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Atomic Buffalo Turds (ABT)

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Chalkboard design for the term Atomic Buffalo Turds including a definition and a sketch of two ABTs on a platter with a drink in the background.

What is an Atomic Buffalo Turd?

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Atomic Buffalo Turds, often abbreviated as ABTs, are a beloved appetizer in American barbecue. The dish consists of jalapeño peppers that are halved, deseeded, filled with a mixture of cream cheese and shredded cheddar, then wrapped in bacon. The stuffed peppers are then smoked or grilled until the bacon reaches a crispy finish and the pepper becomes tender.


Key Takeaways

  • Atomic Buffalo Turds (ABTs) are jalapeño peppers stuffed with cream cheese and cheddar, wrapped in bacon, and smoked or grilled.
  • The quirky name ‘Atomic Buffalo Turds’ humorously alludes to the dish’s spiciness and its distinctive shape after preparation.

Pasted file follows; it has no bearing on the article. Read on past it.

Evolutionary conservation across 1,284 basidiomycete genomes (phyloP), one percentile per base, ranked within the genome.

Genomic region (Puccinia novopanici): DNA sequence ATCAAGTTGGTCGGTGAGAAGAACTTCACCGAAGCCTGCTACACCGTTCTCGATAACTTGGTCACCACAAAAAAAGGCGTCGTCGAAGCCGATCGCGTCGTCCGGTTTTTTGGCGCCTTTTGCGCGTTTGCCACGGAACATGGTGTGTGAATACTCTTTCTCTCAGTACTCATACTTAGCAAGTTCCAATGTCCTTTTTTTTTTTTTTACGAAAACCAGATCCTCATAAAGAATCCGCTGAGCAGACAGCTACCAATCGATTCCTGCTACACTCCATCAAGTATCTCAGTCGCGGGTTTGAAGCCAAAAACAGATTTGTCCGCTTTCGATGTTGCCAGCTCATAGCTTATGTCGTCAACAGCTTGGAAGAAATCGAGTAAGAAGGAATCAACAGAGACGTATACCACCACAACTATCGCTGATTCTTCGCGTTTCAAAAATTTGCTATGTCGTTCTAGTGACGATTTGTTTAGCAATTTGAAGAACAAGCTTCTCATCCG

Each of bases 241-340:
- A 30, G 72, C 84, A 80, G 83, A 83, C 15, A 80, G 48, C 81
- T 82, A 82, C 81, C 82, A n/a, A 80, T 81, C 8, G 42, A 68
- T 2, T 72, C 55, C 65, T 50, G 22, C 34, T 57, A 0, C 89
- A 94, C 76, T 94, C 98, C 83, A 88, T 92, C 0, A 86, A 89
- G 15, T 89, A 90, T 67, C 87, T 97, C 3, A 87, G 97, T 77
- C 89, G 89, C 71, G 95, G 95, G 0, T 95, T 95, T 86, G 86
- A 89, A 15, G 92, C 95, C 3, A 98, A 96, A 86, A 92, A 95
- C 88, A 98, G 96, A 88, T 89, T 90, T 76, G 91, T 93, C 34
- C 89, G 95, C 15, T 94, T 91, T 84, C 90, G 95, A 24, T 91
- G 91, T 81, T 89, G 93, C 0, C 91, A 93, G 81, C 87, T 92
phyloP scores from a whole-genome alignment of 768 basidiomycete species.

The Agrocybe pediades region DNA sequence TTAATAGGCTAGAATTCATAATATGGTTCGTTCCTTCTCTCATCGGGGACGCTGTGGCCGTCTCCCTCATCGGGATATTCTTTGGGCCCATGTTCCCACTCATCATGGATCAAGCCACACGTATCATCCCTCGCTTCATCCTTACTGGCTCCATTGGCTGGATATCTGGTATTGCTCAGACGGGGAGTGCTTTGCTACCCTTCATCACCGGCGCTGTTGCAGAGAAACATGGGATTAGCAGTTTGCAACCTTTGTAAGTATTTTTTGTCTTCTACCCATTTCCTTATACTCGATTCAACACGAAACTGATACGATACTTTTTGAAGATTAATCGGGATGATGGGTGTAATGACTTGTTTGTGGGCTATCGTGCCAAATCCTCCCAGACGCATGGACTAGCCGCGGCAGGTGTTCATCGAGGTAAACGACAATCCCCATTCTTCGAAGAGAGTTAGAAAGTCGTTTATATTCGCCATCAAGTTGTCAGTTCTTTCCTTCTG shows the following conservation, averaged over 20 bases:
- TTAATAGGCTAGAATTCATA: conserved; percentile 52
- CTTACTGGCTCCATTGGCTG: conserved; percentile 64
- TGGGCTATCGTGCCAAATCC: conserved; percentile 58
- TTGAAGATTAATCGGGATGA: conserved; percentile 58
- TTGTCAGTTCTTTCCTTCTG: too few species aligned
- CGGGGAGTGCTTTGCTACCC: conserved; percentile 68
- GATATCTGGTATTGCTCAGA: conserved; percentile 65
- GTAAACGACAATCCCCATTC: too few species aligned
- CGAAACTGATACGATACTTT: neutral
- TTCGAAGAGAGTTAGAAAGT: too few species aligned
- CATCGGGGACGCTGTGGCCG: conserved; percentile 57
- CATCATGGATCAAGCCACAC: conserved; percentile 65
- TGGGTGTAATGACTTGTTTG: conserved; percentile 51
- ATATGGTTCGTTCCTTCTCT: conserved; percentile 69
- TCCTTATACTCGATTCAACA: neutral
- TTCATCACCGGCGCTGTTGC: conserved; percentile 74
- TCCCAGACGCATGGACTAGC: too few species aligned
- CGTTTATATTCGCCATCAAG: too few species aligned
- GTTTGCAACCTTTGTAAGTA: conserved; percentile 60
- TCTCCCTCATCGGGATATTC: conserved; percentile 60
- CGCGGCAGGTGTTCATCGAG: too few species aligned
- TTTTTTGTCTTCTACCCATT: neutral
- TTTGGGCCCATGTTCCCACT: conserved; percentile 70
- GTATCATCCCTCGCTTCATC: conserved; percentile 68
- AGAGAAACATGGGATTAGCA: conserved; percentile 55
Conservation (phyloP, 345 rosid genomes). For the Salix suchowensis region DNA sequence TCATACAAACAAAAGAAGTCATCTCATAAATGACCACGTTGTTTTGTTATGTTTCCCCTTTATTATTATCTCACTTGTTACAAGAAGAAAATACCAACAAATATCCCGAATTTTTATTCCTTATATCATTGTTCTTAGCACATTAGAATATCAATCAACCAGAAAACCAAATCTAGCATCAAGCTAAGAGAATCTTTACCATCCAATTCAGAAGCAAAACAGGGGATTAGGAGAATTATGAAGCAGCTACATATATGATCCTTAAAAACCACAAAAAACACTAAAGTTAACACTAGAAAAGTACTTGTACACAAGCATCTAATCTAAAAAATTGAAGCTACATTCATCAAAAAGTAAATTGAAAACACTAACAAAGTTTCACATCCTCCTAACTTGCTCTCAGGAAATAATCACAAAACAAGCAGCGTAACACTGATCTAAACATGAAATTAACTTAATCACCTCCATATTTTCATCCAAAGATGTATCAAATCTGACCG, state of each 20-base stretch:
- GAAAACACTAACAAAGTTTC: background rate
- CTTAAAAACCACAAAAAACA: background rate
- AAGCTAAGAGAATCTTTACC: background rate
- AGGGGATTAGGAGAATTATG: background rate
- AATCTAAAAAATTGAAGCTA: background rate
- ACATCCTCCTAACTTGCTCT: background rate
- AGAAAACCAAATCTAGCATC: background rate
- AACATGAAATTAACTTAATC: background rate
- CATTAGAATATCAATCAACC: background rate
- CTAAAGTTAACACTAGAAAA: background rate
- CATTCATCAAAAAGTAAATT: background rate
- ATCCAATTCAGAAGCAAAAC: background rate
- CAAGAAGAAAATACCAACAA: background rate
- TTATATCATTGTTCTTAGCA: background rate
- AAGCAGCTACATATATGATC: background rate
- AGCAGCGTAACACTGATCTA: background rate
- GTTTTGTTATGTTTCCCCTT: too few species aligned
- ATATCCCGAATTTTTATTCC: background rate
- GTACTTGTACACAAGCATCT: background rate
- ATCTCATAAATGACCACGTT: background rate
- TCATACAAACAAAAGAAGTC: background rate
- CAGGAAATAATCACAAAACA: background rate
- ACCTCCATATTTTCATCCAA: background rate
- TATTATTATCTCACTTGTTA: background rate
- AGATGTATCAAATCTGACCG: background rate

• The dish’s preparation invites variation, allowing adjustments in spiciness and the addition of other ingredients to suit personal preferences.
  • ABTs are a popular appetizer in American barbecue culture, often featured in competitions and community events.

Understanding the Atomic Buffalo Turd

When it comes to unappealing food names, Atomic Buffalo Turds (a.k.a. ABTs) ranks at the top of my list. However, when you cook these smoked bacon wrapped jalapeño poppers, they’ll be gone faster than the last corndog at the county fair.

Clint Cantwell, Champion Pitmaster

Atomic Buffalo Turds, fondly known as ABTs, are a staple appetizer in American barbecue cuisine. Despite their amusing and somewhat unsavory name, ABTs are a delightful combination of flavors and textures, boasting a balance of spiciness, smokiness, creaminess, and crispiness.

History and Origin

The exact origin of ABTs is shrouded in the smoky mists of American barbecue culture. They appear to have evolved from the tradition of stuffing jalapeno peppers with cream cheese and wrapping them in bacon – a combo seen in various cuisines. However, the particular incarnation known as ABTs, complete with a piece of smoked sausage or brisket, seems to have been birthed within the realm of American barbecue enthusiasts, perhaps during barbecue competitions or community events.